Liberal bloggers are now spinning Barack Obama’s inaction on the Ukraine crisis as an intentional strategy, as Russian strongman Vladimir Putin pulls his troops back from the border with Ukraine. But while Putin may be easing tensions and expressing trust in Ukraine’s democracy, he has still managed to fracture relations between the United States and its European allies.
Russia has stationed 40,000 troops along its shared border with Ukraine, in the Rostov, Belgorod, and Bryansk regions. The Russian Defense Ministry says it has “completed the dismantling of field camps and training equipment, the loading of the material and preparation of the hardware for the march, and are now commencing the movement to railway stations and airstrips.”
Russia has not announced how many soldiers will be pulled back, but claims that “all the units” that were involved in “scheduled combat training exercises” along the border “will return to their permanent stations by the beginning of Summer.”
Putin told reporters he was not bending to international pressure, but simply intends to create “benign conditions over the upcoming presidential election in Ukraine, to prevent any possible speculation.”
“We keep our troops wherever we want,” Putin added ominously.
According to RT, Russian generals are angered by the withdrawal order, as their troops never officially set foot on Ukrainian soil (although claims abound that Russian soldiers sneaked across the border to support pro-Russian militias); the generals interpret the command as the international community dictating to Russian troops where they can go within their own nation. Deputy defense minister Anatoly Antonov asked the media, “Could anyone explain me, taking our tanks how many kilometers from the border would be enough for you to say, ‘OK, we are satisfied’? Five kilometers, 10, a hundred?”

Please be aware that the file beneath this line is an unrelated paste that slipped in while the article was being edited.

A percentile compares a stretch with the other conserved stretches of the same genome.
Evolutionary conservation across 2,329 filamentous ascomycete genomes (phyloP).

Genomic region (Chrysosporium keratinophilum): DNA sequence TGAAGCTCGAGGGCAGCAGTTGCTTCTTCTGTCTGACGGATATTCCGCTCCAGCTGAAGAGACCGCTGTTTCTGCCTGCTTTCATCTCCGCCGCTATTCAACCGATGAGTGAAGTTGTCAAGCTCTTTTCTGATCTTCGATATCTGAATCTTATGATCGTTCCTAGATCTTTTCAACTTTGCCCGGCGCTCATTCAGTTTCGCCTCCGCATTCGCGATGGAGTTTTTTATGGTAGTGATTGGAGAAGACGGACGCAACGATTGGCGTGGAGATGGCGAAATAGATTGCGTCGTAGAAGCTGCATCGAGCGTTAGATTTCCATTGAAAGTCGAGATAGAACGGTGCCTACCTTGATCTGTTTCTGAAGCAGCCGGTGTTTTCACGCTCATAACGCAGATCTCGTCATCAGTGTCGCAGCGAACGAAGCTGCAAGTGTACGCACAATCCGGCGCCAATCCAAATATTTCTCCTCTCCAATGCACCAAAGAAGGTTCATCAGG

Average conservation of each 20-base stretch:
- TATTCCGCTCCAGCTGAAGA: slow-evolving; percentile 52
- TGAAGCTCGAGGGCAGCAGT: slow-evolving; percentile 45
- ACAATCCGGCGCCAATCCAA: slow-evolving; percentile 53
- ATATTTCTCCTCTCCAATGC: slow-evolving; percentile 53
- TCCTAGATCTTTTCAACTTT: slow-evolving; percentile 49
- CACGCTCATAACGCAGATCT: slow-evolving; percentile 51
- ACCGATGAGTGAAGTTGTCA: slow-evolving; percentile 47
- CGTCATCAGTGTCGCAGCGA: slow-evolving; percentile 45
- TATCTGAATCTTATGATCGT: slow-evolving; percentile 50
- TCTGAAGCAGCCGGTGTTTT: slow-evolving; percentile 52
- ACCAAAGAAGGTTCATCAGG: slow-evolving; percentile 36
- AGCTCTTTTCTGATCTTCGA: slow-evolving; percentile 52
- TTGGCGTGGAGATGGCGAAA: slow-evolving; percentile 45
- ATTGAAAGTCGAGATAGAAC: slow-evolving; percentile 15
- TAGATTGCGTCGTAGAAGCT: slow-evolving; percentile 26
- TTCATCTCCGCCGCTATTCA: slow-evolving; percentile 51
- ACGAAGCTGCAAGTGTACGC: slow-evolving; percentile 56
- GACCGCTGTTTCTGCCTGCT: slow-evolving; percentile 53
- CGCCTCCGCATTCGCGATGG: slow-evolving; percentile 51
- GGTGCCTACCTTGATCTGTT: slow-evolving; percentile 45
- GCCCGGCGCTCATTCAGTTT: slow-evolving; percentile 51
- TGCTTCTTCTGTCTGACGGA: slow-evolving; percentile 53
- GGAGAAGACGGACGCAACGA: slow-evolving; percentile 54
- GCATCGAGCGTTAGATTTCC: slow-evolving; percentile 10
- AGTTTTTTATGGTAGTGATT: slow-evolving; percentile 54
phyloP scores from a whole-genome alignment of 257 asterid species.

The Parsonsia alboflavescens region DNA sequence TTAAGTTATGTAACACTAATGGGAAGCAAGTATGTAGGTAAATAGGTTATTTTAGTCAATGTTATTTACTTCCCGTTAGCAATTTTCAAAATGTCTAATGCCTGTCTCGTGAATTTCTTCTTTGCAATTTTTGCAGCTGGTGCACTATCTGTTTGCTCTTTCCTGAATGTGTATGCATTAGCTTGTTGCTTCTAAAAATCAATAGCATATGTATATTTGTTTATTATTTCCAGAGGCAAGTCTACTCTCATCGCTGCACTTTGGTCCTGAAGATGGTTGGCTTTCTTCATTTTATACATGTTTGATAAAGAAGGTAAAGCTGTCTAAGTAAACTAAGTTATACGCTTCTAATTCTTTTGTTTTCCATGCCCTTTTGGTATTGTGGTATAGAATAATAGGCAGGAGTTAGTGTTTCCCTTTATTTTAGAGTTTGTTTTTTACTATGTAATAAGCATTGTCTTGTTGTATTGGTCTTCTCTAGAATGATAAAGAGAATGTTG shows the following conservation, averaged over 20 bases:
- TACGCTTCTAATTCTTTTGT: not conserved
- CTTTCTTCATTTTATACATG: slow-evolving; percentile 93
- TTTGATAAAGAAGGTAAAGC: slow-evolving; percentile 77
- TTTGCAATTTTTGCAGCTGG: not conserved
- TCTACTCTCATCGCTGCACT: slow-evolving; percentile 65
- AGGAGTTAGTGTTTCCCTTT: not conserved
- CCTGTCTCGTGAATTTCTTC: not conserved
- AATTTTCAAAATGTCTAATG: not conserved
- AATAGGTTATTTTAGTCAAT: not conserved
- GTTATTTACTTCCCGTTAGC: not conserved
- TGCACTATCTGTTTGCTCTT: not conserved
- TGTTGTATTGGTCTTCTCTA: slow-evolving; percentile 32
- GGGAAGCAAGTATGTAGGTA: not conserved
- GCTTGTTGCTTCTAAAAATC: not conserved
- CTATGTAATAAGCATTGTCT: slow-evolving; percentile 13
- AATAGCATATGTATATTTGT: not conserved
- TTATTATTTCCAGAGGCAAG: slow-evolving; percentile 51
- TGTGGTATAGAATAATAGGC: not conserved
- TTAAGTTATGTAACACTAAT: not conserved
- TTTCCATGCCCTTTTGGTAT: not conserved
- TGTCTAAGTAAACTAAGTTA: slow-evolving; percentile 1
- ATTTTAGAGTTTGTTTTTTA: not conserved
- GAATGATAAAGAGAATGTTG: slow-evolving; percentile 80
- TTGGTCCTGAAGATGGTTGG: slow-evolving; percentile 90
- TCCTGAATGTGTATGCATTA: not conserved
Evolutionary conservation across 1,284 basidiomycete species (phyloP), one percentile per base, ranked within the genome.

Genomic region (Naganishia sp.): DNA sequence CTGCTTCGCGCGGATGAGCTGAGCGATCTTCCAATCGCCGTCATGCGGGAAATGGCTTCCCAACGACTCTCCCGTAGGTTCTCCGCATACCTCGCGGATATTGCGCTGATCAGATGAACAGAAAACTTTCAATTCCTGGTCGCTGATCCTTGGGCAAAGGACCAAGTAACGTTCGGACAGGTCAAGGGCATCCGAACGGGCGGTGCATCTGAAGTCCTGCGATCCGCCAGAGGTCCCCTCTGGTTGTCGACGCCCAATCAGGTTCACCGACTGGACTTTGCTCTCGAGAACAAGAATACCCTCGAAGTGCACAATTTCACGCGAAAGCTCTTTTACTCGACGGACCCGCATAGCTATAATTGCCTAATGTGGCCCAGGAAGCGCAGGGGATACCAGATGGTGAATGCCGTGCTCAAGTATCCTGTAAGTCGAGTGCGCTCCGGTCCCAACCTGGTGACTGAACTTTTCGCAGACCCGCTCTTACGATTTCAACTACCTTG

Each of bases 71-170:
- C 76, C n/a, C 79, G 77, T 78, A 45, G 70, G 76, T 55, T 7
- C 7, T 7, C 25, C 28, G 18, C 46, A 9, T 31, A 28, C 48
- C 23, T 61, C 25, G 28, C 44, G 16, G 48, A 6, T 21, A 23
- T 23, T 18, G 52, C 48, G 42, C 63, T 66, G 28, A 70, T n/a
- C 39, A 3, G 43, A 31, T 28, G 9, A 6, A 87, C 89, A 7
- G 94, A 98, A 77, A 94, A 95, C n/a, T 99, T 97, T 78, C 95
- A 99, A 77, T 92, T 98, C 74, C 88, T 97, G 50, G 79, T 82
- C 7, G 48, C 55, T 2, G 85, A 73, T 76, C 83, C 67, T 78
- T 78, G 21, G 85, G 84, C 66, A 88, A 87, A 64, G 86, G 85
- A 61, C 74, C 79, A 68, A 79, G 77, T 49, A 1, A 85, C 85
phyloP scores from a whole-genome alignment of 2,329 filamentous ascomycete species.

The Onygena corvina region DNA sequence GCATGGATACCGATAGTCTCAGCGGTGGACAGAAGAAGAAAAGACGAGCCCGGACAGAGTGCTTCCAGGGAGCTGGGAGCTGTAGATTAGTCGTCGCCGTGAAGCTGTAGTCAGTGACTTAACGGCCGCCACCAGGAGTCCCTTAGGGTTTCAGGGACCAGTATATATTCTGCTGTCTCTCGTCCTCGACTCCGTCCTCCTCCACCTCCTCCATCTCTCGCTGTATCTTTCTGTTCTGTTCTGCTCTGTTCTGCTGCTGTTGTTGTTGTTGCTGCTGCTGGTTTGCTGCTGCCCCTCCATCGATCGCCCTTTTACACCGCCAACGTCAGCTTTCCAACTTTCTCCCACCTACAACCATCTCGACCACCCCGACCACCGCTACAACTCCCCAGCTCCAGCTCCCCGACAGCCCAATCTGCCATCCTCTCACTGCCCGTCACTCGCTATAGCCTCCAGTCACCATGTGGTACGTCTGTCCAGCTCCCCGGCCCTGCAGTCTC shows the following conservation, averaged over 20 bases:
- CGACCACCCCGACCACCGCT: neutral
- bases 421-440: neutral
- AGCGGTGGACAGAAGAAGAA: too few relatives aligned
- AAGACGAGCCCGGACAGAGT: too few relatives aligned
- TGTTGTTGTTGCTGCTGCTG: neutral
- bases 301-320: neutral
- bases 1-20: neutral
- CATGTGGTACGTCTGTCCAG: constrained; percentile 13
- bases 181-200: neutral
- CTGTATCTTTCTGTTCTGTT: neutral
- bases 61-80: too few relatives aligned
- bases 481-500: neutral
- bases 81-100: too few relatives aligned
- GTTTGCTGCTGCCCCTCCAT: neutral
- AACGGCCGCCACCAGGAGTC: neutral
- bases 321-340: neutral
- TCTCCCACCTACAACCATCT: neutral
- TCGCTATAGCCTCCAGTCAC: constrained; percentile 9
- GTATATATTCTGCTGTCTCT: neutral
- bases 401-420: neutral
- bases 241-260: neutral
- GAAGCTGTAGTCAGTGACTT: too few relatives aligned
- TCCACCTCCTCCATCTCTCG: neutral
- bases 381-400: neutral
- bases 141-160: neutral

Do the Russian generals really believe massing troops along a border is not a provocation? Or is there some other motive for embarrassing Putin?
Sources at NATO and the Pentagon told reporters there was no evidence yet of a troop withdrawal; Putin responded by saying “if the weather is fine, they will see it from space.”
Why is Putin withdrawing now? Some pundits suggest that he’s accomplished what he set out to do; proving that NATO can no longer stop Russia if it wants to expand its borders, sowing discord between NATO members who could not agree on a sanctions regime, and stirring up Soviet-style nationalist support in the motherland. Others blame growing opposition to pro-Russian forces, inspired largely by billionaire Rinat Akhmetov, the wealthiest man in Ukraine, who has warned his countrymen that a divided or Russia-dominated Ukraine could lose tons of lucrative business with the West.
Meanwhile, 700 miles away, Russian planes violated Finnish airspace twice on Tuesday. A former member of Putin’s cabinet said earlier this year that Putin aims to eventually reclaim parts of Finland that were under Soviet control. Now that Putin is convinced of NATO’s weakness, such a scheme might possibly be viable.